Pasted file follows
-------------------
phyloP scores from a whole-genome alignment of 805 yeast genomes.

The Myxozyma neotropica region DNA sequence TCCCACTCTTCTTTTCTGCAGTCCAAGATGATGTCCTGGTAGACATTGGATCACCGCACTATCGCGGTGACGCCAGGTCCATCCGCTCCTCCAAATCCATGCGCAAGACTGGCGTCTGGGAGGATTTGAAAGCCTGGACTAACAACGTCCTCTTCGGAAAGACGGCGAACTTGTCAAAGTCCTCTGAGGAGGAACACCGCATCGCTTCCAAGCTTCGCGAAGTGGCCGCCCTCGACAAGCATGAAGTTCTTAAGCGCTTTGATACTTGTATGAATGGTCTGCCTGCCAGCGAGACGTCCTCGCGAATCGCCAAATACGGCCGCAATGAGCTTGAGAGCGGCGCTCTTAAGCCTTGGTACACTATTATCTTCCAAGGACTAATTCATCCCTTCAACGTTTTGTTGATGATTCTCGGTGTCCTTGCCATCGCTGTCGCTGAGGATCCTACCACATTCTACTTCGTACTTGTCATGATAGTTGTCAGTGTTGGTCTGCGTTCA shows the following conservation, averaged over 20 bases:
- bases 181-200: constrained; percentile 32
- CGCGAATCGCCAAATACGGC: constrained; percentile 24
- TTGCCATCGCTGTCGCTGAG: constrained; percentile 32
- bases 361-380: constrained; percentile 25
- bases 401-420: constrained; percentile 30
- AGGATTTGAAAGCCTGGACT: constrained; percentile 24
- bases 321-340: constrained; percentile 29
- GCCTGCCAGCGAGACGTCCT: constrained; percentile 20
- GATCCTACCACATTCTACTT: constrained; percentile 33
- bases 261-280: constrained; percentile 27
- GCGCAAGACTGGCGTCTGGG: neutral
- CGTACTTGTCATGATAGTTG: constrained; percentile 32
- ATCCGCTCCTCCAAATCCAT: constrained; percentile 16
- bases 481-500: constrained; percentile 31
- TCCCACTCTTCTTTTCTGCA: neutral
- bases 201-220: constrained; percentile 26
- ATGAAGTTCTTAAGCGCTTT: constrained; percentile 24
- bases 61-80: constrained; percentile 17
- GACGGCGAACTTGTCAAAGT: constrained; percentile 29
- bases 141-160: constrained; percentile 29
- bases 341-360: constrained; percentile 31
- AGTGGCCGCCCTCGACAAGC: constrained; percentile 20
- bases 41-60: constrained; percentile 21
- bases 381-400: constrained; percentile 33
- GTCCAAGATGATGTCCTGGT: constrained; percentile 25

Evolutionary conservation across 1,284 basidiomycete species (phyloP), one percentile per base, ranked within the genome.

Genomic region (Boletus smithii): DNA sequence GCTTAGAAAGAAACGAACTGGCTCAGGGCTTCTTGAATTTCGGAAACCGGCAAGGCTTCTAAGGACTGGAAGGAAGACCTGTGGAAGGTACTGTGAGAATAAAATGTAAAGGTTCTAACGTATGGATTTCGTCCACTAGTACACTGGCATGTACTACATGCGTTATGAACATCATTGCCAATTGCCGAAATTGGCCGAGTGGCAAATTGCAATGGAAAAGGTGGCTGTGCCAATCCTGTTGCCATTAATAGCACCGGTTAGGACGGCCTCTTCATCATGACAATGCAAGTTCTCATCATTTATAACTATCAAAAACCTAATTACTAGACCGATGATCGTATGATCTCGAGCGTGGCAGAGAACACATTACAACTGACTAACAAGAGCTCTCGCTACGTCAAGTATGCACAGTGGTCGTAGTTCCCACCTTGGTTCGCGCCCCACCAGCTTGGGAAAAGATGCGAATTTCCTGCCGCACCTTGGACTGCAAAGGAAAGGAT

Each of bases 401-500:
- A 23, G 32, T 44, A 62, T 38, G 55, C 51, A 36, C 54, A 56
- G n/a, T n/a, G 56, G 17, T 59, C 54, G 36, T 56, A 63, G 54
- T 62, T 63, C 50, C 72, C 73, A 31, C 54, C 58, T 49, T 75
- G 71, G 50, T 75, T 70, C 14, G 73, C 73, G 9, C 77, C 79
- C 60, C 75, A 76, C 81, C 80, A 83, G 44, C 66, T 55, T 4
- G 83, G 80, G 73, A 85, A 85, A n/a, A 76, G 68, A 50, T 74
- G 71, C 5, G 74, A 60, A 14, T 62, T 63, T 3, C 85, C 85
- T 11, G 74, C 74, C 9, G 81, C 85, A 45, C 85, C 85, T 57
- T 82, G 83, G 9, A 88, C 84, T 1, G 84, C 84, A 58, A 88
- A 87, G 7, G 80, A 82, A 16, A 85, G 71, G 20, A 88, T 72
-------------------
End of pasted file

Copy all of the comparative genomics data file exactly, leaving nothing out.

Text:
phyloP scores from a whole-genome alignment of 805 yeast genomes.

The Myxozyma neotropica region DNA sequence TCCCACTCTTCTTTTCTGCAGTCCAAGATGATGTCCTGGTAGACATTGGATCACCGCACTATCGCGGTGACGCCAGGTCCATCCGCTCCTCCAAATCCATGCGCAAGACTGGCGTCTGGGAGGATTTGAAAGCCTGGACTAACAACGTCCTCTTCGGAAAGACGGCGAACTTGTCAAAGTCCTCTGAGGAGGAACACCGCATCGCTTCCAAGCTTCGCGAAGTGGCCGCCCTCGACAAGCATGAAGTTCTTAAGCGCTTTGATACTTGTATGAATGGTCTGCCTGCCAGCGAGACGTCCTCGCGAATCGCCAAATACGGCCGCAATGAGCTTGAGAGCGGCGCTCTTAAGCCTTGGTACACTATTATCTTCCAAGGACTAATTCATCCCTTCAACGTTTTGTTGATGATTCTCGGTGTCCTTGCCATCGCTGTCGCTGAGGATCCTACCACATTCTACTTCGTACTTGTCATGATAGTTGTCAGTGTTGGTCTGCGTTCA shows the following conservation, averaged over 20 bases:
- bases 181-200: constrained; percentile 32
- CGCGAATCGCCAAATACGGC: constrained; percentile 24
- TTGCCATCGCTGTCGCTGAG: constrained; percentile 32
- bases 361-380: constrained; percentile 25
- bases 401-420: constrained; percentile 30
- AGGATTTGAAAGCCTGGACT: constrained; percentile 24
- bases 321-340: constrained; percentile 29
- GCCTGCCAGCGAGACGTCCT: constrained; percentile 20
- GATCCTACCACATTCTACTT: constrained; percentile 33
- bases 261-280: constrained; percentile 27
- GCGCAAGACTGGCGTCTGGG: neutral
- CGTACTTGTCATGATAGTTG: constrained; percentile 32
- ATCCGCTCCTCCAAATCCAT: constrained; percentile 16
- bases 481-500: constrained; percentile 31
- TCCCACTCTTCTTTTCTGCA: neutral
- bases 201-220: constrained; percentile 26
- ATGAAGTTCTTAAGCGCTTT: constrained; percentile 24
- bases 61-80: constrained; percentile 17
- GACGGCGAACTTGTCAAAGT: constrained; percentile 29
- bases 141-160: constrained; percentile 29
- bases 341-360: constrained; percentile 31
- AGTGGCCGCCCTCGACAAGC: constrained; percentile 20
- bases 41-60: constrained; percentile 21
- bases 381-400: constrained; percentile 33
- GTCCAAGATGATGTCCTGGT: constrained; percentile 25

Evolutionary conservation across 1,284 basidiomycete species (phyloP), one percentile per base, ranked within the genome.

Genomic region (Boletus smithii): DNA sequence GCTTAGAAAGAAACGAACTGGCTCAGGGCTTCTTGAATTTCGGAAACCGGCAAGGCTTCTAAGGACTGGAAGGAAGACCTGTGGAAGGTACTGTGAGAATAAAATGTAAAGGTTCTAACGTATGGATTTCGTCCACTAGTACACTGGCATGTACTACATGCGTTATGAACATCATTGCCAATTGCCGAAATTGGCCGAGTGGCAAATTGCAATGGAAAAGGTGGCTGTGCCAATCCTGTTGCCATTAATAGCACCGGTTAGGACGGCCTCTTCATCATGACAATGCAAGTTCTCATCATTTATAACTATCAAAAACCTAATTACTAGACCGATGATCGTATGATCTCGAGCGTGGCAGAGAACACATTACAACTGACTAACAAGAGCTCTCGCTACGTCAAGTATGCACAGTGGTCGTAGTTCCCACCTTGGTTCGCGCCCCACCAGCTTGGGAAAAGATGCGAATTTCCTGCCGCACCTTGGACTGCAAAGGAAAGGAT

Each of bases 401-500:
- A 23, G 32, T 44, A 62, T 38, G 55, C 51, A 36, C 54, A 56
- G n/a, T n/a, G 56, G 17, T 59, C 54, G 36, T 56, A 63, G 54
- T 62, T 63, C 50, C 72, C 73, A 31, C 54, C 58, T 49, T 75
- G 71, G 50, T 75, T 70, C 14, G 73, C 73, G 9, C 77, C 79
- C 60, C 75, A 76, C 81, C 80, A 83, G 44, C 66, T 55, T 4
- G 83, G 80, G 73, A 85, A 85, A n/a, A 76, G 68, A 50, T 74
- G 71, C 5, G 74, A 60, A 14, T 62, T 63, T 3, C 85, C 85
- T 11, G 74, C 74, C 9, G 81, C 85, A 45, C 85, C 85, T 57
- T 82, G 83, G 9, A 88, C 84, T 1, G 84, C 84, A 58, A 88
- A 87, G 7, G 80, A 82, A 16, A 85, G 71, G 20, A 88, T 72